Illinois Attorney General warns against identity theft in Crystal Lake forum

Attended by more than 40 community leaders, elected officials and law enforcement agents, the roundtable event was intended to address those concerns, such as consumer fraud and identity theft.

“Back in 2006, for the first time ever, identity theft was the No. 1 consumer fraud complaint category,” Madigan said, adding it was only displaced to No. 2 after the 2008 recession hoisted issues of mortgage-related scams to the top spot.

Rep. Jack Franks, D-Marengo, was one of the three elected officials to speak before Madigan’s presentation. He spoke to the room, saying he had a firsthand experience with identity theft.

“I’ve been a victim of identity theft, and what a pain in the neck,” Franks said. “It was scary, time-consuming, mental anguish … it was one of the freakiest times I’ve ever had, so this is so important.”

Given the recent string of security breaches at large companies and franchises such as J.P. Morgan Chase, Jewel-Osco, and Jimmy Johns, Madigan said proactive efforts are becoming increasingly important.

“Identity theft is here, it’s here to stay, and those data breaches are unfortunately also here to stay,” she said. “What is it that we can do?”

Madigan offered four tips: Set up transaction alerts that inform a cardholder when a debit or credit card is used; regularly monitor accounts; receive annual credit reports by means of the site; and put in place credit report security freezes so potential identity thieves are red-flagged when trying to access reports.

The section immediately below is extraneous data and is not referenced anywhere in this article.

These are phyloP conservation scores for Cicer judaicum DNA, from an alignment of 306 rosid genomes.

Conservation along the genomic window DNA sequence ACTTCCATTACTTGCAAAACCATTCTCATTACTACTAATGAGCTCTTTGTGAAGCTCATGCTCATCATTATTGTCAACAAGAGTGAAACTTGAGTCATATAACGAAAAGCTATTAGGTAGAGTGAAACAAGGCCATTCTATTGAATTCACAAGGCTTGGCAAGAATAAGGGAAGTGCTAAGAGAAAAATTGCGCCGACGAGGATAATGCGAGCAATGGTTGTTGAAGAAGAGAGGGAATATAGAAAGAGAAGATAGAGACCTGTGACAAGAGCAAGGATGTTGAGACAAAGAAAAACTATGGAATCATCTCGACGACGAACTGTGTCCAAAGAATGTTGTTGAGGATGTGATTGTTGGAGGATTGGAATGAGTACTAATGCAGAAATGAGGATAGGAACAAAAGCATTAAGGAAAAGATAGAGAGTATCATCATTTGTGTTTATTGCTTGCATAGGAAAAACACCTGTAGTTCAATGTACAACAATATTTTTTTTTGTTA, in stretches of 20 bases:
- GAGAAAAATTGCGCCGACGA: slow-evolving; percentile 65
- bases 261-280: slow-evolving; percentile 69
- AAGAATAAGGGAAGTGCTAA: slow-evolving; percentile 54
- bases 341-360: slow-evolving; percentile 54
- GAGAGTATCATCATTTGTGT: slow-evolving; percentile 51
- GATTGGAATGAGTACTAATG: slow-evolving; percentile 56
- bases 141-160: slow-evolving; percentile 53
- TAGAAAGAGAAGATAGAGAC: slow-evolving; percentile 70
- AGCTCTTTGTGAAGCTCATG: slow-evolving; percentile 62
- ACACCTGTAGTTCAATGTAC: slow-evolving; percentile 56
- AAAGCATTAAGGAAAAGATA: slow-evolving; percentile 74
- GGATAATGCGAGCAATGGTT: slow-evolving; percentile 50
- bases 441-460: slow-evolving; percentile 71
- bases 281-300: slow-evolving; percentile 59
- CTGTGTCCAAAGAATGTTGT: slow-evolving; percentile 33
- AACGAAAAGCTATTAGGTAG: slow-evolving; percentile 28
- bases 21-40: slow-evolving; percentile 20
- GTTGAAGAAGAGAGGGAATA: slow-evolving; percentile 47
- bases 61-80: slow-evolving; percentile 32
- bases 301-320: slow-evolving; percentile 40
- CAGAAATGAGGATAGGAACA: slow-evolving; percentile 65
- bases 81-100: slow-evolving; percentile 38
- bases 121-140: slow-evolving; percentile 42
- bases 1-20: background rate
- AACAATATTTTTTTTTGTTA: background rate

The point of Wednesday’s forum, Madigan added, was not only to advise those who were present, but for attendees to spread the word.

Rep. Barbara Wheeler, R-Crystal Lake, said she intended to do just that.

“There were some really good practical uses that were provided today that we should certainly get out,” said Wheeler, who started doing so before the forum ended by tweeting tips as they came.

Since the Attorney General’s office formed its Consumer Protection Division in 2006, Madigan said $26 million has been returned to financial victims.

In today’s world, she added it’s no longer a matter of if, but when someone will be affected by a larger security breach, identity theft or scams.

“We’ve consistently seen that companies are not doing as much as they can and should be doing to protect our information,” she said. “So we really do have to take on some greater responsibility to protect our information and watch our accounts and credit. That’s what this was all about.”

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